Scottsdale’s Troop 131 had our annual overnight “family campout” at this large park immediately west of Cave Creek, Arizona. All scout siblings and parents are invited. Twenty or thirty were in attendance, a good turnout. A few headed back to town late in the evening rather than stay the night.
We stayed in the group camping area, which had restrooms, hot and cold running water, and showers. The park is clean, well-run, and safe.
A tradition with this campout is that the boys cook dinner and breakfast for the adults. Usually the boys cook for themselves, as do the adults. Thank you, scouts!
We arrived on Saturday AM, Oct. 20, and set out on four-mile hike, a loop involving Go John and Overton trails. Nice scenery and a little altitude gain. I’d call it an easy hike; you could do it in sneakers but I was glad I had hiking boots because of the rocks underfoot. We shared the trail with runners, a few of whom were doing a 50-km (31-mile) endurance run! In 90° F weather (32.2° C).
After skits around the campfire, the scouts did a U.S. flag retirement ceremony. Most Americans these days don’t know that you aren’t supposed to simply throw a tattered, faded flag into the trash. It’s disrespectful to the soldiers and patriots who have sacrificed their lives, fortunes, and sacred honor in the name of American ideals. The Boy Scouts of America and a few other organizations do a solemn ceremony during which we review the symbolism and history of the flag, then it’s incinerated in a small fire. The boys retired 21 flags, most of which had been collected by Congressman Dan Quayle. If you have a worn-out flag, your local Boy Scout troop should be willing and able to retire it for you. Thanks to Chris Raines for helping the boys with the ceremony.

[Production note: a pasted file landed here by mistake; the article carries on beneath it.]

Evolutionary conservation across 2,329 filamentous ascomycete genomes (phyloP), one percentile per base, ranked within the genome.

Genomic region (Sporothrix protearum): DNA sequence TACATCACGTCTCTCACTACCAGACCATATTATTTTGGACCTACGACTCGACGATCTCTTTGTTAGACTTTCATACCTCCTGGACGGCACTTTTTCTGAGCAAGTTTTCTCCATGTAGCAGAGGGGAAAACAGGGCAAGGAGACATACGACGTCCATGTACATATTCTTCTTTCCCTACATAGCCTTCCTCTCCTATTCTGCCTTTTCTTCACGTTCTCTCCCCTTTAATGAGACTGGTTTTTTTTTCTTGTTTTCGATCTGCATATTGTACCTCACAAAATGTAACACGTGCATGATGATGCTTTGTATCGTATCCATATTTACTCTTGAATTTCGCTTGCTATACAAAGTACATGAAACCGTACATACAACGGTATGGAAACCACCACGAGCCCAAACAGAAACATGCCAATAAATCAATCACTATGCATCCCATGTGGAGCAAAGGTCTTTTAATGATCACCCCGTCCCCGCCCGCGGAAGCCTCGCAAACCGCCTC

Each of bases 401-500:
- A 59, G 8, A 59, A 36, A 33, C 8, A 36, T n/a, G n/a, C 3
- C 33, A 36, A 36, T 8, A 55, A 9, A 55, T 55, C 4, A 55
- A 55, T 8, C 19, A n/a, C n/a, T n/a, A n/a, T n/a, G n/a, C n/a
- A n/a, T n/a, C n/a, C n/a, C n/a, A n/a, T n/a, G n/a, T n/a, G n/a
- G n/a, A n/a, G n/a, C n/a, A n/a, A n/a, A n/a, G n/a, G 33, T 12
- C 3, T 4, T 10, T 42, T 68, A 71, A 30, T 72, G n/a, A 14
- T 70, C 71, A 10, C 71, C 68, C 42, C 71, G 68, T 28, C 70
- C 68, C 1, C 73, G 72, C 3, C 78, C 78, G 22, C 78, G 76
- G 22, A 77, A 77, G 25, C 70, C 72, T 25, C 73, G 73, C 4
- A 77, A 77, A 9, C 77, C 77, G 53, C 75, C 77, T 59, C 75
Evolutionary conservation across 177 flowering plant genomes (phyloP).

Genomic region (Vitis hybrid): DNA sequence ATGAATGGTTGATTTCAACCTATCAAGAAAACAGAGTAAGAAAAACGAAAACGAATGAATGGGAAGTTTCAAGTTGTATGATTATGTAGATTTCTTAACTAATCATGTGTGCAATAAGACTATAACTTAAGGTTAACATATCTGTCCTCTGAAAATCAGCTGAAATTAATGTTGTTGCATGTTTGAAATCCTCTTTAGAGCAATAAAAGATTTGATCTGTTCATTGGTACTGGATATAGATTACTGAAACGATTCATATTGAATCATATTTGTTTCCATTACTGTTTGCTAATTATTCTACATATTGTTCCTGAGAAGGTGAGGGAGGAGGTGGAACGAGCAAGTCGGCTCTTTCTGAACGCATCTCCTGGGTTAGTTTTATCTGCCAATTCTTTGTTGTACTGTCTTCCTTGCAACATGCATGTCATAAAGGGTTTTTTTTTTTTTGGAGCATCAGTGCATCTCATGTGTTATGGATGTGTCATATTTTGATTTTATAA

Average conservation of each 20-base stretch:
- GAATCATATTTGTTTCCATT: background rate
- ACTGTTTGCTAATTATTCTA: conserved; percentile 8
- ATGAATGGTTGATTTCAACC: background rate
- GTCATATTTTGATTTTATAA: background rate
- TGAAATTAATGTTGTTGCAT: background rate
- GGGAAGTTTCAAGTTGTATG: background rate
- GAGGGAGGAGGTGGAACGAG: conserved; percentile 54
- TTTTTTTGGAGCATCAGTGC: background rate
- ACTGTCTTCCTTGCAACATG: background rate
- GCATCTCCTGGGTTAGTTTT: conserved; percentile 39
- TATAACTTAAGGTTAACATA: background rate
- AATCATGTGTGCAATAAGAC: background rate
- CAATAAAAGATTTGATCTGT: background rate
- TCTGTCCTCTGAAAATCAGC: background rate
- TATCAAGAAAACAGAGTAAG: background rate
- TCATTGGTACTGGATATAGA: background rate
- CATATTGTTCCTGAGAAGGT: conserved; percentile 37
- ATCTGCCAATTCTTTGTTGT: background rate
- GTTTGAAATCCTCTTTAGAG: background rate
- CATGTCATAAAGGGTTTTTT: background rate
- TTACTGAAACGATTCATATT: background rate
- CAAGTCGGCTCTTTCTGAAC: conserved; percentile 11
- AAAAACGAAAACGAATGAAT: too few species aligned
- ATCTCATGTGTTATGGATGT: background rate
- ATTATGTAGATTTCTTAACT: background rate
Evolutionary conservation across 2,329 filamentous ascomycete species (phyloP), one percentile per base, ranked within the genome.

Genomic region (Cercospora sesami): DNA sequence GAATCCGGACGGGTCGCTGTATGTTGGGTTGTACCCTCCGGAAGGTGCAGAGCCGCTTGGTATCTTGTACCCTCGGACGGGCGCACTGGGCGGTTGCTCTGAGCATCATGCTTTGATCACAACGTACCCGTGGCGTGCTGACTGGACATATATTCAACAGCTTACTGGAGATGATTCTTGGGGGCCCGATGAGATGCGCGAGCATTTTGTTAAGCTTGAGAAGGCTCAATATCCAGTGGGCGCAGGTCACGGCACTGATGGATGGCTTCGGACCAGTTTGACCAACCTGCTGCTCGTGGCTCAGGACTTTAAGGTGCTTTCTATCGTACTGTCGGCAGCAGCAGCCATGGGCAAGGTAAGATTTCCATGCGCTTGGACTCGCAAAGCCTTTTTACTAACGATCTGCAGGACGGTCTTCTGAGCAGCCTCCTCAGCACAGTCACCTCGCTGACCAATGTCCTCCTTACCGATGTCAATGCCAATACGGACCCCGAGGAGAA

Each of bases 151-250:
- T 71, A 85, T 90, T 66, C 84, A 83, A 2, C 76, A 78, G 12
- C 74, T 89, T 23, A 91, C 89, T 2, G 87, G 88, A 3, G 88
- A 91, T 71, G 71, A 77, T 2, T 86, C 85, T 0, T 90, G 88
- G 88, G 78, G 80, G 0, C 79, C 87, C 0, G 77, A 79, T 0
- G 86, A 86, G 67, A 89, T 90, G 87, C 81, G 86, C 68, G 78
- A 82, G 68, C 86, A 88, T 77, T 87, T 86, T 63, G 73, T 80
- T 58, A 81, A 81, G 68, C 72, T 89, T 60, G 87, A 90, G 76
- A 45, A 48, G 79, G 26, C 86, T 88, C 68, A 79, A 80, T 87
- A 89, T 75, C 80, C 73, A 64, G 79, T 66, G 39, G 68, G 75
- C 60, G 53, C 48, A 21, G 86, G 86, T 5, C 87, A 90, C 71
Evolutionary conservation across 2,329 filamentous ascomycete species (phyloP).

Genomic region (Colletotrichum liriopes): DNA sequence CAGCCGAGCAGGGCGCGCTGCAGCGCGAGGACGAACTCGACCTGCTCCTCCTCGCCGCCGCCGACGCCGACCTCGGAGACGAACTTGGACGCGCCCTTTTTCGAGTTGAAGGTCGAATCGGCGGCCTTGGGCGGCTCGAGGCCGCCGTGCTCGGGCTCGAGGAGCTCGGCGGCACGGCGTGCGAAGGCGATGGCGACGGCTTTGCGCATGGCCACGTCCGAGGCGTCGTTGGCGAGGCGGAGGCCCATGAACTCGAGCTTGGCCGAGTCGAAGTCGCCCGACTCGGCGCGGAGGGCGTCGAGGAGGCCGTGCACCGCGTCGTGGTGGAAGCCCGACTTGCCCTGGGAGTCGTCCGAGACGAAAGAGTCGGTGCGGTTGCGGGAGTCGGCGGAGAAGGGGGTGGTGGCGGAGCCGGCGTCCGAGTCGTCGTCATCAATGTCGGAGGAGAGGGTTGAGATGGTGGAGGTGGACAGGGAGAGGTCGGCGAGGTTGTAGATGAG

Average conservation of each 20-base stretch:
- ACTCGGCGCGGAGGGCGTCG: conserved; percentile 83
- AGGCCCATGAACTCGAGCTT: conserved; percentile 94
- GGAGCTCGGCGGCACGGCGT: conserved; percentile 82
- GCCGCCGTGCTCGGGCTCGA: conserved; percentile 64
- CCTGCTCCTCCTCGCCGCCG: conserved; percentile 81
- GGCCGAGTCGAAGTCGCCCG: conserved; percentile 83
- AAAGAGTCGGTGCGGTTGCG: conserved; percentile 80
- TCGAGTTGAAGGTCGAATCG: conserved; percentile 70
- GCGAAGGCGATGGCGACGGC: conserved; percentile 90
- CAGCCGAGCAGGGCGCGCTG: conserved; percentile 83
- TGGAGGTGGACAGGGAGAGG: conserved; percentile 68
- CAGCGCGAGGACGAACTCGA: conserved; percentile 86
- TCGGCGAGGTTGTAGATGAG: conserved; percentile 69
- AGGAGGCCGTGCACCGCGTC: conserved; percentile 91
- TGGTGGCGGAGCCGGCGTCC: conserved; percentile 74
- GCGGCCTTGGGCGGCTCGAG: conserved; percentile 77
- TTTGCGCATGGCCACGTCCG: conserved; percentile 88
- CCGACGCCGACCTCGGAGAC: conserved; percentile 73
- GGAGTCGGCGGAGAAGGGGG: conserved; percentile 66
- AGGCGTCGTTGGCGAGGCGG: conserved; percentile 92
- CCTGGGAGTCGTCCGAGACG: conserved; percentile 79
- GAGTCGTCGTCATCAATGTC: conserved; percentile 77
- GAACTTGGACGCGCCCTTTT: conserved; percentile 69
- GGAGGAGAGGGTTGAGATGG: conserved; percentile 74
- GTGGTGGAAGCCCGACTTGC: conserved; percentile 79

As usual, the Arizona weather was great.
The Orionid meteor shower was a bonus for this trip, although most folks slept through it since it peaked between midnight and 5 AM. I got up around 2 AM and watched the sky for four minutes. Saw one meteor emanating from Orion and another unrelated straggler.
Everybody survived the campout, and no one got hurt. Thank you, God!